Bayou State distances itself from Trump’s Justice Department.

Louisiana may be poised to reduce its inmate population by nearly 5,000, eliminate some restrictions for prisoners convicted on drug charges and expand programs that allow people to earn a better living while incarcerated — moves that could help save the state more than $300 million over a decade. And nearly half that money could go toward targeting the state’s recidivism problem.

After almost a year of meetings, the bi-partisan Louisiana Justice Reinvestment Task Force, established in 2015, has turned recommendations for criminal justice reform over to the state legislature. The state is among about 30 in the U.S. to re-examine its approach to criminal justice. Other states include the conservative strongholds of Arkansas, Mississippi and Georgia. Across the nation, fiscal-minded Republicans have joined Democrats in this effort.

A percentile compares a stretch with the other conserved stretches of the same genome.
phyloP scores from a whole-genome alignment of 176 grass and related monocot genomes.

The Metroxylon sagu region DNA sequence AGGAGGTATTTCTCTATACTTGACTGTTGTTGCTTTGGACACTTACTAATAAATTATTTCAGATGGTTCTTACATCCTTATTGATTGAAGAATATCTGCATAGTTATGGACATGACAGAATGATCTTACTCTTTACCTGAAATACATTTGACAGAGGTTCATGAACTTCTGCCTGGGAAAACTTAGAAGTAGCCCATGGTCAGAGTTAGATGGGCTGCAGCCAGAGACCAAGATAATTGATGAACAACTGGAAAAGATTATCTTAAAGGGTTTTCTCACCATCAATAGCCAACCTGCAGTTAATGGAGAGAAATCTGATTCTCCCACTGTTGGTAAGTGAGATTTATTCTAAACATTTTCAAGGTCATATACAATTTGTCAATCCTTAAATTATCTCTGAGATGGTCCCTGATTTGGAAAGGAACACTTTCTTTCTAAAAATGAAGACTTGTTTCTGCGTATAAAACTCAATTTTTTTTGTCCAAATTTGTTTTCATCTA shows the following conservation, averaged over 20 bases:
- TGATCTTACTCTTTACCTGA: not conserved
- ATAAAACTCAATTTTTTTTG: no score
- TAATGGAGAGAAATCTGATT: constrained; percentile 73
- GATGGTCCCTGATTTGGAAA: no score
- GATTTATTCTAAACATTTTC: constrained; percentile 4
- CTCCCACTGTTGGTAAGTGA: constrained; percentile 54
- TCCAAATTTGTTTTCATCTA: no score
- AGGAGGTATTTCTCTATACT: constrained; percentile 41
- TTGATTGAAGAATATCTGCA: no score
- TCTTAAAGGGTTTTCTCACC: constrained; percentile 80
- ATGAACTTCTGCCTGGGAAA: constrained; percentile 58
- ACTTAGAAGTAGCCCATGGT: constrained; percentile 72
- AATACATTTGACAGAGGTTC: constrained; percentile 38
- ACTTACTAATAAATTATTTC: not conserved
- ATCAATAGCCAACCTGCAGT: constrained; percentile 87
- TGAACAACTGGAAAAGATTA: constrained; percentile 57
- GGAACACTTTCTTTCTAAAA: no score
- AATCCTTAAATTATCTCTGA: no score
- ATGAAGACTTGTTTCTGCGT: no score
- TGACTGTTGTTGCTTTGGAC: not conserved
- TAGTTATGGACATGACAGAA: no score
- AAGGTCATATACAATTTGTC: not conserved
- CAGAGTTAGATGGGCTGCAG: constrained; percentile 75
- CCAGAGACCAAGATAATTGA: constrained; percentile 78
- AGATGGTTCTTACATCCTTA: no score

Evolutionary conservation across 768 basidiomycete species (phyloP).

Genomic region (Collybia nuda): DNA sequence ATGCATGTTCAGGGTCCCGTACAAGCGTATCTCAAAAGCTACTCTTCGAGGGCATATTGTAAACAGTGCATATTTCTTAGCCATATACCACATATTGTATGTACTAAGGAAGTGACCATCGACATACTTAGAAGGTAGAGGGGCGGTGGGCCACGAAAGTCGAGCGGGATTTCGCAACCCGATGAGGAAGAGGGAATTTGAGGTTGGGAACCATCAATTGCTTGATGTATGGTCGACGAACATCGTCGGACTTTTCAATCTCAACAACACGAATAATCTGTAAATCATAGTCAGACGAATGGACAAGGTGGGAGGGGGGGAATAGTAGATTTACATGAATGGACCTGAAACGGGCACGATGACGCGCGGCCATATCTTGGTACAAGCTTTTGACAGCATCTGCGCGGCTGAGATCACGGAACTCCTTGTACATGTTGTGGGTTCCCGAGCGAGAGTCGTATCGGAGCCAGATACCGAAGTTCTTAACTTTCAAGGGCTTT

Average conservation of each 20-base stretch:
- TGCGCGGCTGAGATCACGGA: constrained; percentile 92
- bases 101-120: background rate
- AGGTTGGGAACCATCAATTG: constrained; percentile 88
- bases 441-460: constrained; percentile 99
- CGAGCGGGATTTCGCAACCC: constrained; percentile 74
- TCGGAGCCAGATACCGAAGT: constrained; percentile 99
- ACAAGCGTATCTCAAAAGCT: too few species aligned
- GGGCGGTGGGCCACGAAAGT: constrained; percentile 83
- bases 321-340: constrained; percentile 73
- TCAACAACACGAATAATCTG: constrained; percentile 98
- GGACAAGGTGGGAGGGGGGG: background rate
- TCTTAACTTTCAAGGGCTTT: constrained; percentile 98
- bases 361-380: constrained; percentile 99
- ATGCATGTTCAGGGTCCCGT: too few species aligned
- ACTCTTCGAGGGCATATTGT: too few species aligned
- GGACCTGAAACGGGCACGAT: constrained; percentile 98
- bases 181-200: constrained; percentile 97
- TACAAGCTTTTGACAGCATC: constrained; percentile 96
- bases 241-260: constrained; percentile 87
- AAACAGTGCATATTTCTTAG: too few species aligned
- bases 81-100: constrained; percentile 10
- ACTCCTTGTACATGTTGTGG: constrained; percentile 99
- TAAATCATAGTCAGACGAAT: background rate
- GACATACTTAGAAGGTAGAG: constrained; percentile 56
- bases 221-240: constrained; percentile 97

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Ironically, many of these state reforms started about a decade ago under a Justice Reinvestment Initiative — a public-private partnership run, in part, by the Bureau of Justice Assistance, which falls under the Justice Department.

But the task force recommendations sit in stark contrast to the new “law and order” principles that seem to be guiding decisions from President Trump’s Department of Justice. If Louisiana’s legislators are the next to embrace the reinvestment recommendations, they would, in effect, be distancing themselves from Attorney General Jeff Sessions, who seems poised to renew a…